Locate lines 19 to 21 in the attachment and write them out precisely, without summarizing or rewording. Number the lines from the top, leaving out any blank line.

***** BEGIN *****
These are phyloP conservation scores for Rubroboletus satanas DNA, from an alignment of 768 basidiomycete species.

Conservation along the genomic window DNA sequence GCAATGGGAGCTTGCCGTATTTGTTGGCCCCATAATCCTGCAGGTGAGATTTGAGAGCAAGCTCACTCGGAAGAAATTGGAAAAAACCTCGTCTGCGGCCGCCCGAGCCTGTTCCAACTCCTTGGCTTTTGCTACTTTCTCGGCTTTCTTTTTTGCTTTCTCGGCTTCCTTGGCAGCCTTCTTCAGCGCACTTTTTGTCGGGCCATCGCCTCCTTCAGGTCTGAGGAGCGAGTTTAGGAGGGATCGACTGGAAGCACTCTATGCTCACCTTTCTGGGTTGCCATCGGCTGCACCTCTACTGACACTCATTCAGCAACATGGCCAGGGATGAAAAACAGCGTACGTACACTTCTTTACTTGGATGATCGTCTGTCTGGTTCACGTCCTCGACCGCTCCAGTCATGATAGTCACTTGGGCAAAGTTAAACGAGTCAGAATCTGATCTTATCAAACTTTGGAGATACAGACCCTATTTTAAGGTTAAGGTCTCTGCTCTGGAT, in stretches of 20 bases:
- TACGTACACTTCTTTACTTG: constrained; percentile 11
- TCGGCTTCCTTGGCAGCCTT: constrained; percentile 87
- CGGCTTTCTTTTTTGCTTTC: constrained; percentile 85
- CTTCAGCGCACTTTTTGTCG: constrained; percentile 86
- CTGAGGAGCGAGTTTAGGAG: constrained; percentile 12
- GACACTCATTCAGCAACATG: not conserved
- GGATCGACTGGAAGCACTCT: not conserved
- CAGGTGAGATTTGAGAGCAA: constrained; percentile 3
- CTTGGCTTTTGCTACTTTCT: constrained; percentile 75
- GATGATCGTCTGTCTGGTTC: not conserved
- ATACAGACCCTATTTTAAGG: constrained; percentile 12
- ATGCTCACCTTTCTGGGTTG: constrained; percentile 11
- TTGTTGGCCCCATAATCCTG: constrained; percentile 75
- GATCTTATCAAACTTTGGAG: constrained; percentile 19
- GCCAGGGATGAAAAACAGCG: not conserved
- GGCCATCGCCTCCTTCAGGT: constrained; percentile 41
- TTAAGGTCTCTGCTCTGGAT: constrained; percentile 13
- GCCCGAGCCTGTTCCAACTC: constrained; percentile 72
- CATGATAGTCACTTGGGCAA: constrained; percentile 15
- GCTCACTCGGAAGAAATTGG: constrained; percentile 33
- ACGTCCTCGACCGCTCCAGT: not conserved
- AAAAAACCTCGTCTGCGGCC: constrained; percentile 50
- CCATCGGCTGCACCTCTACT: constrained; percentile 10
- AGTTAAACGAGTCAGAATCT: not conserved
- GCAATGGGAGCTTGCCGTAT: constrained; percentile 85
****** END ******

- TTAAGGTCTCTGCTCTGGAT: constrained; percentile 13
- GCCCGAGCCTGTTCCAACTC: constrained; percentile 72
- CATGATAGTCACTTGGGCAA: constrained; percentile 15